Two areas of interest in the Tropics

The National Hurricane Center continues to monitor the Caribbean for development


A small disorganized cluster of thunderstorms has developed in the Gulf with little to no chance of development through the weekend. A weak trough of low pressure has moved inland along the central and upper Texas coasts. Weakening of this system is expected, isolated heavy rainfall could still occur over portions of southeastern Texas and southern Louisiana during the next day or two. These rains could result in localized flash flooding.

The tropical wave is forecast to move into the Gulf of Mexico by midweek where the conditions will become slightly more conducive for development. A tropical wave is producing a large area of disorganized showers and thunderstorms over much of Cuba, the central and northwestern Bahamas, southern Florida, and the adjacent Atlantic and Caribbean waters. Gradual development of this system is possible while it moves west-northwestward during the next few days. This system is expected to move over the southeastern Gulf of Mexico by late today, the central Gulf on Wednesday, and the northwestern Gulf on Thursday and Friday. An Air Force Reserve Hurricane Hunter aircraft is scheduled to investigate the system this afternoon, if necessary. Formation chances 30 percent - 48 hours, 40 percent - 5 days.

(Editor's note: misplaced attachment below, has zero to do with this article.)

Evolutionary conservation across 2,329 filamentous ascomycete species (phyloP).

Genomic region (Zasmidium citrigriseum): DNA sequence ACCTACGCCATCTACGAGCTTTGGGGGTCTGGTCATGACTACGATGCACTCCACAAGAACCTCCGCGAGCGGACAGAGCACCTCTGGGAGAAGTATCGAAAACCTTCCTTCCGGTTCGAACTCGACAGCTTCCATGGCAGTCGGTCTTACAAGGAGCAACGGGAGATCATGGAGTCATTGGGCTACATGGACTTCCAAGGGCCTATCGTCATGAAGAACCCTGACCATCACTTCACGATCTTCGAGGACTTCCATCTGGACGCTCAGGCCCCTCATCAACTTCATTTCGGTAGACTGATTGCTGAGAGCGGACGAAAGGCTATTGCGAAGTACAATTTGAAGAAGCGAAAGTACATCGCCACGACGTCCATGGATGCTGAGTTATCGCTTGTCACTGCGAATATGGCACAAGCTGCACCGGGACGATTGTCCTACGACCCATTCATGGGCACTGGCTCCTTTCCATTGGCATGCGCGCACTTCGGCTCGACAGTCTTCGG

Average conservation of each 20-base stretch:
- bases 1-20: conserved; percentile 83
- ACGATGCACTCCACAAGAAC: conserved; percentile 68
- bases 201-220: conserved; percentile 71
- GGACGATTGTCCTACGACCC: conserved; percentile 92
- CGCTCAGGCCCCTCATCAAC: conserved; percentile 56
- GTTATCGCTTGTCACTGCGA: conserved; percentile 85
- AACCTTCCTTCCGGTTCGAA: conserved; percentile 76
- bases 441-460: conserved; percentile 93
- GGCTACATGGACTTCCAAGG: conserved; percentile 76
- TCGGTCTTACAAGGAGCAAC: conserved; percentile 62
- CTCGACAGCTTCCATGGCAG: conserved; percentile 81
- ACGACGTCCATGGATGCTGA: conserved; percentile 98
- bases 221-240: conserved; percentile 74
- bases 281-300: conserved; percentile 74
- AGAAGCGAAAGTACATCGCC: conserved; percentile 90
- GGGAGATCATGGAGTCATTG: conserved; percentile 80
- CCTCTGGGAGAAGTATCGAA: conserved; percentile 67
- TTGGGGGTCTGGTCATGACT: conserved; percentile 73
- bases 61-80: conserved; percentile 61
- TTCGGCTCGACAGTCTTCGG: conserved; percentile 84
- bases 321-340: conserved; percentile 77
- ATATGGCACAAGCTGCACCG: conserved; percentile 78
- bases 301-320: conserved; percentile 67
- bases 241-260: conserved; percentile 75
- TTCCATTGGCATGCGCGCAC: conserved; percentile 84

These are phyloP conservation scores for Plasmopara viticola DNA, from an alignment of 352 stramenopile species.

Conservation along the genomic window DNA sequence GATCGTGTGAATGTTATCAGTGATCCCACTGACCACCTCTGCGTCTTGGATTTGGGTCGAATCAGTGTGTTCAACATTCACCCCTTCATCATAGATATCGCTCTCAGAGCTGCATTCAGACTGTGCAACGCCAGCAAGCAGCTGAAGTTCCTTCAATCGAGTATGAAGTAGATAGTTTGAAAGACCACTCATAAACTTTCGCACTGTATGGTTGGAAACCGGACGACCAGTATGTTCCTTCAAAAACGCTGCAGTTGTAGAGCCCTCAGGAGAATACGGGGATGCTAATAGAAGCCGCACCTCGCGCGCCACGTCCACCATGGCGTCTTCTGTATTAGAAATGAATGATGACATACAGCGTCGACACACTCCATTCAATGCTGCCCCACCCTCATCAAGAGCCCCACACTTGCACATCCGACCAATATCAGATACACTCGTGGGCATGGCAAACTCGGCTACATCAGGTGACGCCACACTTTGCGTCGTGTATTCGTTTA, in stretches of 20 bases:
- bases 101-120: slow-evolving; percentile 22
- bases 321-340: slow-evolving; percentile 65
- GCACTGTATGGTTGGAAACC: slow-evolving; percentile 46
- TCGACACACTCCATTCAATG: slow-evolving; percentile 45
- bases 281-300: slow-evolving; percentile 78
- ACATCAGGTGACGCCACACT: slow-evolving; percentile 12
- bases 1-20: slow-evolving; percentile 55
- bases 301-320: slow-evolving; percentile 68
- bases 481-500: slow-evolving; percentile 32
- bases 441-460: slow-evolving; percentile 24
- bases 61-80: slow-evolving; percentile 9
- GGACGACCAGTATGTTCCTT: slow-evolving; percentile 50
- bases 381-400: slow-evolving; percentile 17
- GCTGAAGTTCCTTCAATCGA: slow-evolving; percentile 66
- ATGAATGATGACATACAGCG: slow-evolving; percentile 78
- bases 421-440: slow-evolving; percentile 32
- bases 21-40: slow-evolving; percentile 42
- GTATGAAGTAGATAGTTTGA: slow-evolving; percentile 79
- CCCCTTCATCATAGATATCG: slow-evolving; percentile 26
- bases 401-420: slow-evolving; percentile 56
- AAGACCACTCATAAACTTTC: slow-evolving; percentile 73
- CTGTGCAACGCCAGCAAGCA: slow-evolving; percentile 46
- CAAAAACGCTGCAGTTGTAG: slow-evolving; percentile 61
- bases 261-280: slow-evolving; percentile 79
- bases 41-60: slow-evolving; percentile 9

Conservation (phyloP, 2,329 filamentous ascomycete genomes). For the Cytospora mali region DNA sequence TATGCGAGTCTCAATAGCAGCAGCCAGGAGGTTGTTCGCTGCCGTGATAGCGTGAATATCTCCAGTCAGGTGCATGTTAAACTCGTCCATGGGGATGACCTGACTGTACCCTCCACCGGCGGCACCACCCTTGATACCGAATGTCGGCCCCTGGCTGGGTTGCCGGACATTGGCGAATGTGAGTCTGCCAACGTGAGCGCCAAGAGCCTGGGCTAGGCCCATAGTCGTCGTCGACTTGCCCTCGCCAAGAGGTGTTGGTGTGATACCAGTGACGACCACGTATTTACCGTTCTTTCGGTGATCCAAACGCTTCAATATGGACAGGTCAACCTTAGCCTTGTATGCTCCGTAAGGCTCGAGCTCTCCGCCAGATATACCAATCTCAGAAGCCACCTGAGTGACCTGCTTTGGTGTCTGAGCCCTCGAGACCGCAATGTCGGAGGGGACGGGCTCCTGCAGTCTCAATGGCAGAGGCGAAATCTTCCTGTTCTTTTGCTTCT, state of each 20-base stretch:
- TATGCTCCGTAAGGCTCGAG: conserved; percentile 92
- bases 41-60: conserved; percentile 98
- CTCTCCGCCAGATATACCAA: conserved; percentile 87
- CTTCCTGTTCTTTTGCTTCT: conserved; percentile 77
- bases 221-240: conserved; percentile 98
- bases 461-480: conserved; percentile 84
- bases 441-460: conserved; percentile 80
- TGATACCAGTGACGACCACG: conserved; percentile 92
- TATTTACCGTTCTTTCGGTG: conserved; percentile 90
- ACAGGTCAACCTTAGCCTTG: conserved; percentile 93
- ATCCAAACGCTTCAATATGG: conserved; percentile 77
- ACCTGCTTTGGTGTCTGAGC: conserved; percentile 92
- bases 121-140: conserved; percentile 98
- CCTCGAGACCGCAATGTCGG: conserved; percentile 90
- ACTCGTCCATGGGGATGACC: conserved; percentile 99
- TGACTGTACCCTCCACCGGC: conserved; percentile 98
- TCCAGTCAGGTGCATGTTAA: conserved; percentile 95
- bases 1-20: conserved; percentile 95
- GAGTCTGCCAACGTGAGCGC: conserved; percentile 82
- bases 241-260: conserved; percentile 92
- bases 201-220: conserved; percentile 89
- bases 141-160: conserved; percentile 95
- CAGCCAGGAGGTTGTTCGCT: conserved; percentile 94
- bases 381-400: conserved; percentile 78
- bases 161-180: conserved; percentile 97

System number three shows showers and thunderstorms have increased and become a little better organized in association with a low pressure system located about midway between the west coast of Africa and the Lesser Antilles. Environmental conditions are expected to be somewhat conducive for development, and a tropical depression could form during the next couple of days while the low moves westward at around 10 mph over the tropical Atlantic. By the weekend, however, less favorable conditions should limit additional development. Formation chances 80 percent - 48 hours, 80 percent - 5 days.

None of these areas of interest pose a threat to our local forecast zones.

About the Authors:

Richard Nunn is the Weather Authority Chief Meteorologist